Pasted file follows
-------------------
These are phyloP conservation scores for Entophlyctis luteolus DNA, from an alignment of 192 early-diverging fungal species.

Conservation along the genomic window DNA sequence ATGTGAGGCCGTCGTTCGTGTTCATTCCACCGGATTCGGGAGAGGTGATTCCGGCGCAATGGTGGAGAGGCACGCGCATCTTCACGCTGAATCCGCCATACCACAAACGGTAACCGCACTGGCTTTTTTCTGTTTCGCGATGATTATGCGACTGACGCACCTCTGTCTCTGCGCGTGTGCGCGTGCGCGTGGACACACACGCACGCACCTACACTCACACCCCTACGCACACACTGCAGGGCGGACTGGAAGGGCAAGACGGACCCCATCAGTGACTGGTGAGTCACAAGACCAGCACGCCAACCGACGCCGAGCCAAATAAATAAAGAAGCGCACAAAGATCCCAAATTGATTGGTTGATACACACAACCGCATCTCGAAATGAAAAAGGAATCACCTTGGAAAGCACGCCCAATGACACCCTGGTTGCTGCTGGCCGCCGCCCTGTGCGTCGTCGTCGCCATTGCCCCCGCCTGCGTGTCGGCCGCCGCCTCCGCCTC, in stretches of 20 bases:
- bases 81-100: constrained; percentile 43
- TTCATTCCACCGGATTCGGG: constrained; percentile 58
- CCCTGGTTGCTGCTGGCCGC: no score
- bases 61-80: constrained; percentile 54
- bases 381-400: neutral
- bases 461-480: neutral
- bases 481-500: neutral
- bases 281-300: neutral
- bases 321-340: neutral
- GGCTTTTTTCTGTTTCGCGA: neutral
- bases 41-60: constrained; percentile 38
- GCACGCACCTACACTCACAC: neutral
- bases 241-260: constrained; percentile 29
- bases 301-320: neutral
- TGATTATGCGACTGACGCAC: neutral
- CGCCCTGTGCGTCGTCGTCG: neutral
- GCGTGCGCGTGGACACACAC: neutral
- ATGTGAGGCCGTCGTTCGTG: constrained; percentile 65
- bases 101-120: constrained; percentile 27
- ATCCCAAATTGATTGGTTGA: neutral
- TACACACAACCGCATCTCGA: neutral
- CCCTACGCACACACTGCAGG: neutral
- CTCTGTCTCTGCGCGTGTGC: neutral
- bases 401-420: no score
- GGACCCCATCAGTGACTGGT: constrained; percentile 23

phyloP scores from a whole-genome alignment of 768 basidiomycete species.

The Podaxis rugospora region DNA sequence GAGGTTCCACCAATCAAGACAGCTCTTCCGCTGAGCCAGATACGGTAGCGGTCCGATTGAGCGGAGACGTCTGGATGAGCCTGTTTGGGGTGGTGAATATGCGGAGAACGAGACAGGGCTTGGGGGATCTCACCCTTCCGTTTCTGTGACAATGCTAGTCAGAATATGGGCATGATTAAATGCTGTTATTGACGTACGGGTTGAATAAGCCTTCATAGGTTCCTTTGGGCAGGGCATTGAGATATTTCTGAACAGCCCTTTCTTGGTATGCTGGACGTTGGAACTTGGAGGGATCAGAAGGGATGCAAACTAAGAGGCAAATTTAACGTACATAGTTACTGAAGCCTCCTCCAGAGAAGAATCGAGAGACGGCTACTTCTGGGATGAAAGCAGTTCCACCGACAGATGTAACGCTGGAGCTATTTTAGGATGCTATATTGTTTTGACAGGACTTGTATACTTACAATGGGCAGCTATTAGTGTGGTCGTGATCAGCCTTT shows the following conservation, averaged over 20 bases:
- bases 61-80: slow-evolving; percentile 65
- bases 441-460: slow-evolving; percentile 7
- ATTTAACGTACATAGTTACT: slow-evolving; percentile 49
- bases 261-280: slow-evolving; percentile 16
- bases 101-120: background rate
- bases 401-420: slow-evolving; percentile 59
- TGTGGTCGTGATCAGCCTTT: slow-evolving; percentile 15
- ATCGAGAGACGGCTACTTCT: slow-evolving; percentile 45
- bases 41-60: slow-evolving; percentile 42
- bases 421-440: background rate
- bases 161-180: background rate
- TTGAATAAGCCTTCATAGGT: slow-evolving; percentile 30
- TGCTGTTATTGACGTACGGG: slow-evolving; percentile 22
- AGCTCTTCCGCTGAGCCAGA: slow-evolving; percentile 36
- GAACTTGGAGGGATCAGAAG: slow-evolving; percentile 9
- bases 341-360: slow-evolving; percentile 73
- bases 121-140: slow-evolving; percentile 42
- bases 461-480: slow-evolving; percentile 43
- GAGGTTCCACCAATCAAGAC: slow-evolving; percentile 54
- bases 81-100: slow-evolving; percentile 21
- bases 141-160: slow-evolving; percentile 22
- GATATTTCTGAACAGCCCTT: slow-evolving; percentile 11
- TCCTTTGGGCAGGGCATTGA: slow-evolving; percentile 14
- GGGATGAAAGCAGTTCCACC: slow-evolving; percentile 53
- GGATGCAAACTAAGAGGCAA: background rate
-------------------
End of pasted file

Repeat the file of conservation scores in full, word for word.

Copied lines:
These are phyloP conservation scores for Entophlyctis luteolus DNA, from an alignment of 192 early-diverging fungal species.

Conservation along the genomic window DNA sequence ATGTGAGGCCGTCGTTCGTGTTCATTCCACCGGATTCGGGAGAGGTGATTCCGGCGCAATGGTGGAGAGGCACGCGCATCTTCACGCTGAATCCGCCATACCACAAACGGTAACCGCACTGGCTTTTTTCTGTTTCGCGATGATTATGCGACTGACGCACCTCTGTCTCTGCGCGTGTGCGCGTGCGCGTGGACACACACGCACGCACCTACACTCACACCCCTACGCACACACTGCAGGGCGGACTGGAAGGGCAAGACGGACCCCATCAGTGACTGGTGAGTCACAAGACCAGCACGCCAACCGACGCCGAGCCAAATAAATAAAGAAGCGCACAAAGATCCCAAATTGATTGGTTGATACACACAACCGCATCTCGAAATGAAAAAGGAATCACCTTGGAAAGCACGCCCAATGACACCCTGGTTGCTGCTGGCCGCCGCCCTGTGCGTCGTCGTCGCCATTGCCCCCGCCTGCGTGTCGGCCGCCGCCTCCGCCTC, in stretches of 20 bases:
- bases 81-100: constrained; percentile 43
- TTCATTCCACCGGATTCGGG: constrained; percentile 58
- CCCTGGTTGCTGCTGGCCGC: no score
- bases 61-80: constrained; percentile 54
- bases 381-400: neutral
- bases 461-480: neutral
- bases 481-500: neutral
- bases 281-300: neutral
- bases 321-340: neutral
- GGCTTTTTTCTGTTTCGCGA: neutral
- bases 41-60: constrained; percentile 38
- GCACGCACCTACACTCACAC: neutral
- bases 241-260: constrained; percentile 29
- bases 301-320: neutral
- TGATTATGCGACTGACGCAC: neutral
- CGCCCTGTGCGTCGTCGTCG: neutral
- GCGTGCGCGTGGACACACAC: neutral
- ATGTGAGGCCGTCGTTCGTG: constrained; percentile 65
- bases 101-120: constrained; percentile 27
- ATCCCAAATTGATTGGTTGA: neutral
- TACACACAACCGCATCTCGA: neutral
- CCCTACGCACACACTGCAGG: neutral
- CTCTGTCTCTGCGCGTGTGC: neutral
- bases 401-420: no score
- GGACCCCATCAGTGACTGGT: constrained; percentile 23

phyloP scores from a whole-genome alignment of 768 basidiomycete species.

The Podaxis rugospora region DNA sequence GAGGTTCCACCAATCAAGACAGCTCTTCCGCTGAGCCAGATACGGTAGCGGTCCGATTGAGCGGAGACGTCTGGATGAGCCTGTTTGGGGTGGTGAATATGCGGAGAACGAGACAGGGCTTGGGGGATCTCACCCTTCCGTTTCTGTGACAATGCTAGTCAGAATATGGGCATGATTAAATGCTGTTATTGACGTACGGGTTGAATAAGCCTTCATAGGTTCCTTTGGGCAGGGCATTGAGATATTTCTGAACAGCCCTTTCTTGGTATGCTGGACGTTGGAACTTGGAGGGATCAGAAGGGATGCAAACTAAGAGGCAAATTTAACGTACATAGTTACTGAAGCCTCCTCCAGAGAAGAATCGAGAGACGGCTACTTCTGGGATGAAAGCAGTTCCACCGACAGATGTAACGCTGGAGCTATTTTAGGATGCTATATTGTTTTGACAGGACTTGTATACTTACAATGGGCAGCTATTAGTGTGGTCGTGATCAGCCTTT shows the following conservation, averaged over 20 bases:
- bases 61-80: slow-evolving; percentile 65
- bases 441-460: slow-evolving; percentile 7
- ATTTAACGTACATAGTTACT: slow-evolving; percentile 49
- bases 261-280: slow-evolving; percentile 16
- bases 101-120: background rate
- bases 401-420: slow-evolving; percentile 59
- TGTGGTCGTGATCAGCCTTT: slow-evolving; percentile 15
- ATCGAGAGACGGCTACTTCT: slow-evolving; percentile 45
- bases 41-60: slow-evolving; percentile 42
- bases 421-440: background rate
- bases 161-180: background rate
- TTGAATAAGCCTTCATAGGT: slow-evolving; percentile 30
- TGCTGTTATTGACGTACGGG: slow-evolving; percentile 22
- AGCTCTTCCGCTGAGCCAGA: slow-evolving; percentile 36
- GAACTTGGAGGGATCAGAAG: slow-evolving; percentile 9
- bases 341-360: slow-evolving; percentile 73
- bases 121-140: slow-evolving; percentile 42
- bases 461-480: slow-evolving; percentile 43
- GAGGTTCCACCAATCAAGAC: slow-evolving; percentile 54
- bases 81-100: slow-evolving; percentile 21
- bases 141-160: slow-evolving; percentile 22
- GATATTTCTGAACAGCCCTT: slow-evolving; percentile 11
- TCCTTTGGGCAGGGCATTGA: slow-evolving; percentile 14
- GGGATGAAAGCAGTTCCACC: slow-evolving; percentile 53
- GGATGCAAACTAAGAGGCAA: background rate